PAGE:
In 2010, the cost of young offending was put at £11 billion by the National Audit Office, with reoffending rates in 2013/14 at the highest level for more than a decade. In 2007 the Centre for Social Justice reported that 70 per cent of young offenders came from broken homes.
As I and so many others have argued for so long, the problem of fatherlessness fairly screams for an effective response by policy makers. Returning fathers to children’s lives is such an obvious, fair, kind and effective thing to do. With shared parenting, literally everyone wins. Everyone. But governments routinely believe the problem to be relatively unimportant and so easily defer to the demands of the narrowest of interest groups – family lawyers and anti-dad feminists.
The current, self-inflicted crisis is part of a wider political malaise where a wall of silence surrounding family breakdown and fatherlessness suffocates democratic debate.
Iain Duncan-Smith once told me that these issues had become a “political taboo” amongst politicians, desperate to appeal to who they believe are the largest constituency of floating voters, single mothers.
In doing so, fatherlessness has become the elephant in the room of our democracy.
By way of distraction, the government has ruthlessly demonised dads as “deadbeats”. Absent fathers have been declared as bad as “drink drivers” for cheap political capital and in the process been reduced to the status of cashpoints and sperm banks.
It’s the same here in the U.S. where politicians like President Obama at most gesture idly in the direction of father involvement. According to them, the reason for fatherlessness is that fathers are worthless louts who take every opportunity to go walkabout from their kids. As Michelle Obama said, “Men need to be better.” Simple as that.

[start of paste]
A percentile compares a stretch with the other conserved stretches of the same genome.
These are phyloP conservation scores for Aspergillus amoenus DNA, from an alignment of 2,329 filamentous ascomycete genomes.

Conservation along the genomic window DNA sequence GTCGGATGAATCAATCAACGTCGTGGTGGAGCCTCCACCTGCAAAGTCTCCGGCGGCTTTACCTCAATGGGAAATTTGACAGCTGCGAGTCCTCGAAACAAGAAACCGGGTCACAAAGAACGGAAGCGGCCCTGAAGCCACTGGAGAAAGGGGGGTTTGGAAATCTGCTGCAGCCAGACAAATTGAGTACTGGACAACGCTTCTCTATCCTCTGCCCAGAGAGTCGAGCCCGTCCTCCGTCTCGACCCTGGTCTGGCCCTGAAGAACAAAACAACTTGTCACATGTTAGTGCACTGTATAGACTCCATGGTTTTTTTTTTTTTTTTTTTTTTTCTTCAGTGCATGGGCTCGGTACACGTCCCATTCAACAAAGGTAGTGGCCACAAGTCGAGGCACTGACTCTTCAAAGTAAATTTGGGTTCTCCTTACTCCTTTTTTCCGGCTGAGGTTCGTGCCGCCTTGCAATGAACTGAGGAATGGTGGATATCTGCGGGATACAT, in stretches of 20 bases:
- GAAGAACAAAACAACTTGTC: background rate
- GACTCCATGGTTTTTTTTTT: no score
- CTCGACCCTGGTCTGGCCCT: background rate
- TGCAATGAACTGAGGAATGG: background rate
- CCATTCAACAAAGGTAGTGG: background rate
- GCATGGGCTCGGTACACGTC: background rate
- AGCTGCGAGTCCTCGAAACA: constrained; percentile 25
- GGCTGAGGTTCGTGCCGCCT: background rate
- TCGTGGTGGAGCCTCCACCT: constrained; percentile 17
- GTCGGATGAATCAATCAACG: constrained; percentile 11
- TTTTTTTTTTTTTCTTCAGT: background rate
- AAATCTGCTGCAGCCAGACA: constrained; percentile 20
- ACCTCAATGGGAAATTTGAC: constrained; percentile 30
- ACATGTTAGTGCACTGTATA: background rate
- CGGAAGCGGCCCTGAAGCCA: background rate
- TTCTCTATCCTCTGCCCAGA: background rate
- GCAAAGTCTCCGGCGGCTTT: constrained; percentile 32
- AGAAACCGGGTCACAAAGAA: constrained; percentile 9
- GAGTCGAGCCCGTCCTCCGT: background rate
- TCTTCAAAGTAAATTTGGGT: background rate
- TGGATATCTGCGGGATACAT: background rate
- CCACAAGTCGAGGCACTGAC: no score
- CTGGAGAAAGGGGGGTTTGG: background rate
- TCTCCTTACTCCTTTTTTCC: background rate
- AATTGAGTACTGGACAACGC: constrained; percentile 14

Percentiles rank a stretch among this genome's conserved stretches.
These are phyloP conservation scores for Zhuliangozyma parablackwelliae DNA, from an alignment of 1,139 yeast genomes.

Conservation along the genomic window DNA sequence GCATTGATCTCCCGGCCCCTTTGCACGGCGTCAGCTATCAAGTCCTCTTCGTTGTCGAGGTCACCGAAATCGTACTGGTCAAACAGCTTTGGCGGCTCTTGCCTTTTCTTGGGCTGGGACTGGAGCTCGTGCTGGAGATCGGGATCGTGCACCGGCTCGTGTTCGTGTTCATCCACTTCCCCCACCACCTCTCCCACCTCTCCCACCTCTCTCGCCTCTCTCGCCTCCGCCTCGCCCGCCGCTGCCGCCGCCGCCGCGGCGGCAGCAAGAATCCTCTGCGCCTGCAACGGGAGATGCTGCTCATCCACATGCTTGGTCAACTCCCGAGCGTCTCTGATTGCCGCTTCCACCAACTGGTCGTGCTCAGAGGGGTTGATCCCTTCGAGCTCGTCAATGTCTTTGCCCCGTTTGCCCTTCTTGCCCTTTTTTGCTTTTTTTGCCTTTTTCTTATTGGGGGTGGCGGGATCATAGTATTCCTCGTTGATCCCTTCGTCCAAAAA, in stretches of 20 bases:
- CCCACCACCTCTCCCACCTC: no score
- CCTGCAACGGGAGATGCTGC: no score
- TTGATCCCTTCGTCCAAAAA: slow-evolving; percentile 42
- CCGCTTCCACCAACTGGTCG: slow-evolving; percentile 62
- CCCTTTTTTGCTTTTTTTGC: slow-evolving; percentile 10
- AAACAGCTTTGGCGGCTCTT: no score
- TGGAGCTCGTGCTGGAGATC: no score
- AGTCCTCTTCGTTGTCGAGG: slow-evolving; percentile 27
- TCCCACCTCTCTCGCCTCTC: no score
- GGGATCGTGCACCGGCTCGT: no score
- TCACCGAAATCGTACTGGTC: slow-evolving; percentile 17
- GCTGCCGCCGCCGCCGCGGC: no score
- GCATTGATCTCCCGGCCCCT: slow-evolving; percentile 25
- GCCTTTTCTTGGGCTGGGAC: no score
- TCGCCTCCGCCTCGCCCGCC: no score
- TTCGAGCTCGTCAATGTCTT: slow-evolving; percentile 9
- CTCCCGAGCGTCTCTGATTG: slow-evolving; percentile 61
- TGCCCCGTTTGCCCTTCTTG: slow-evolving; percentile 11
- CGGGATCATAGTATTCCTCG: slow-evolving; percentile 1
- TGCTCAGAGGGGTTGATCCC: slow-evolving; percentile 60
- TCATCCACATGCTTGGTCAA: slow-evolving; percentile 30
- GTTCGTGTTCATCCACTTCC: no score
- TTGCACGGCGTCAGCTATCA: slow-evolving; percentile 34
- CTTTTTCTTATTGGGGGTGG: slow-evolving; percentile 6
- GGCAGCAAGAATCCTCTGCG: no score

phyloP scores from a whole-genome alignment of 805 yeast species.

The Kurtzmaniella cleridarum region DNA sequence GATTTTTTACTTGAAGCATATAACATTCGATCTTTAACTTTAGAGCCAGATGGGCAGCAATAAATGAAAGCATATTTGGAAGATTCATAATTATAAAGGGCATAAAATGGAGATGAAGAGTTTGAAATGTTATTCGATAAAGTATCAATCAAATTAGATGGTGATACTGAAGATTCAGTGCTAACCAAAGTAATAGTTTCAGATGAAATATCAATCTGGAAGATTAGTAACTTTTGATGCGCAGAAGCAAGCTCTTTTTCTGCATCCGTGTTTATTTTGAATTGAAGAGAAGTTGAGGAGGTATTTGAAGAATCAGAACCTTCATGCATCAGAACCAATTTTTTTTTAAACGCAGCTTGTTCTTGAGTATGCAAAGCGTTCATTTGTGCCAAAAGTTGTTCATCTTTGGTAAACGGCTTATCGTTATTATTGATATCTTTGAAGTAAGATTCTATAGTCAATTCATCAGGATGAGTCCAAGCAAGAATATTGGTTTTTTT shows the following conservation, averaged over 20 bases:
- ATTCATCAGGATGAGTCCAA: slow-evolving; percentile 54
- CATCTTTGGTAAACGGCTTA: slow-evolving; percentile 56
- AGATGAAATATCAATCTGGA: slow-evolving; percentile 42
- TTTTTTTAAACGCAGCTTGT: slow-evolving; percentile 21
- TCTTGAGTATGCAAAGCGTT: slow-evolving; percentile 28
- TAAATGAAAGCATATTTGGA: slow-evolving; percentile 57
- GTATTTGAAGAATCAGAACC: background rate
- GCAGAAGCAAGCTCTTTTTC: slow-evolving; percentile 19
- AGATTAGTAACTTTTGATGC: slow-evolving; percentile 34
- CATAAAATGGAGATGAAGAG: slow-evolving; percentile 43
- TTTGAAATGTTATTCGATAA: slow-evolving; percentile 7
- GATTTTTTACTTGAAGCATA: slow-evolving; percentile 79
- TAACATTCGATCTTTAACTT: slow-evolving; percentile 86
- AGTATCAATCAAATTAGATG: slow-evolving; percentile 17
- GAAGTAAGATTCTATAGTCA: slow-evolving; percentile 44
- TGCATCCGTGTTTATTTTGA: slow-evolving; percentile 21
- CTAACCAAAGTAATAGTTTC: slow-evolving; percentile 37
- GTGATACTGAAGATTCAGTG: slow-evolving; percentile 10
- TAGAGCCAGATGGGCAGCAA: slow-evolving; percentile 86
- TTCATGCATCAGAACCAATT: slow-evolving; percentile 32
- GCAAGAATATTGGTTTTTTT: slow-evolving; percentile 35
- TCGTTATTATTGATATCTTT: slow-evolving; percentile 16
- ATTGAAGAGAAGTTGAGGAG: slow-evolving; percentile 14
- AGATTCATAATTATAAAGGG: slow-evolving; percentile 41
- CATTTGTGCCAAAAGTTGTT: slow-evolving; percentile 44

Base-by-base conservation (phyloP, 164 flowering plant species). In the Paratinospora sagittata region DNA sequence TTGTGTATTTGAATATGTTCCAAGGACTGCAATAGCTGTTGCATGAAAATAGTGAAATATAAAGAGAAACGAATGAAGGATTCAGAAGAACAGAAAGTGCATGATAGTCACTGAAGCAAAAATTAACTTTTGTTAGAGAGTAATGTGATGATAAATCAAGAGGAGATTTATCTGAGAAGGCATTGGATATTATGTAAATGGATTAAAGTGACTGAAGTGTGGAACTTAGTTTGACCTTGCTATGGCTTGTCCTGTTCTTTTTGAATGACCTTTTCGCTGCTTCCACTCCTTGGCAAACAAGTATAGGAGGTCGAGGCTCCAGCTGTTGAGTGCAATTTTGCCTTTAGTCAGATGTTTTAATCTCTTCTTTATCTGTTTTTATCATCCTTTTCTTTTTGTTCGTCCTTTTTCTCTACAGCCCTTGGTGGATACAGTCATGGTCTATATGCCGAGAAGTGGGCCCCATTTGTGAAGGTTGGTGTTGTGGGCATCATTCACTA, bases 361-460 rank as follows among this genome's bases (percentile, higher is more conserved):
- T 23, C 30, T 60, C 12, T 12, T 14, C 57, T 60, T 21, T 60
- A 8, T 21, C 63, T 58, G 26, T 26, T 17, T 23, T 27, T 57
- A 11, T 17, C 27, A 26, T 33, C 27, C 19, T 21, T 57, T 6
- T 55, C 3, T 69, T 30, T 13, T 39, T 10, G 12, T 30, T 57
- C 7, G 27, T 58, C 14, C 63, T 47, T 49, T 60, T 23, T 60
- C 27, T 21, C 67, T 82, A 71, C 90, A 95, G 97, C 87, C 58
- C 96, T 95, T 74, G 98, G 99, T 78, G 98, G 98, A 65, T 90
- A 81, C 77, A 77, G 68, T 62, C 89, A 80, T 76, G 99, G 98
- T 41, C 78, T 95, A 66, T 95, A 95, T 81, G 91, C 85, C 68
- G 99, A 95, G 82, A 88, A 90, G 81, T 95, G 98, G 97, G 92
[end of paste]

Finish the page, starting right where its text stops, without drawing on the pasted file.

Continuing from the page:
But of course the plague of fatherlessness owes far more to public policy and the courts than to paternal lack of character. Most fathers want to be an integral part of their children’s lives, but, when they divorce, they find every imaginable obstacle placed in front of them. So, while Obama’s misplacing responsibility on fathers instead of his own policies and those of the states, he’s also – irony of ironies – avoiding responsibility for making the situation better by advocating for change in policies that promote family breakup and fatherless kids.
Our current economic and social policies on family breakdown and fatherlessness are, by Einstein’s definition, insane. We keep repeating the same mistakes over and over again, and still expect a different outcome.
These policies are damaging and harmful not just to children and families, but pose a threat to the economic well-being of our country.
That’s why it’s in everyone’s interests to embrace shared parenting as a common sense economic policy that adds up for everyone.
As Edward R. Murrow used to say, “And that’s the way it is.”
National Parents Organization is a Shared Parenting Organization
National Parents Organization is a non-profit that educates the public, families, educators, and legislators about the importance of shared parenting and how it can reduce conflict in children, parents, and extended families. Along with Shared Parenting we advocate for fair Child Support and Alimony Legislation. Want to get involved? Here’s how:
Together, we can drive home the family, child development, social and national benefits of shared parenting, and fair child support and alimony. Thank you for your activism.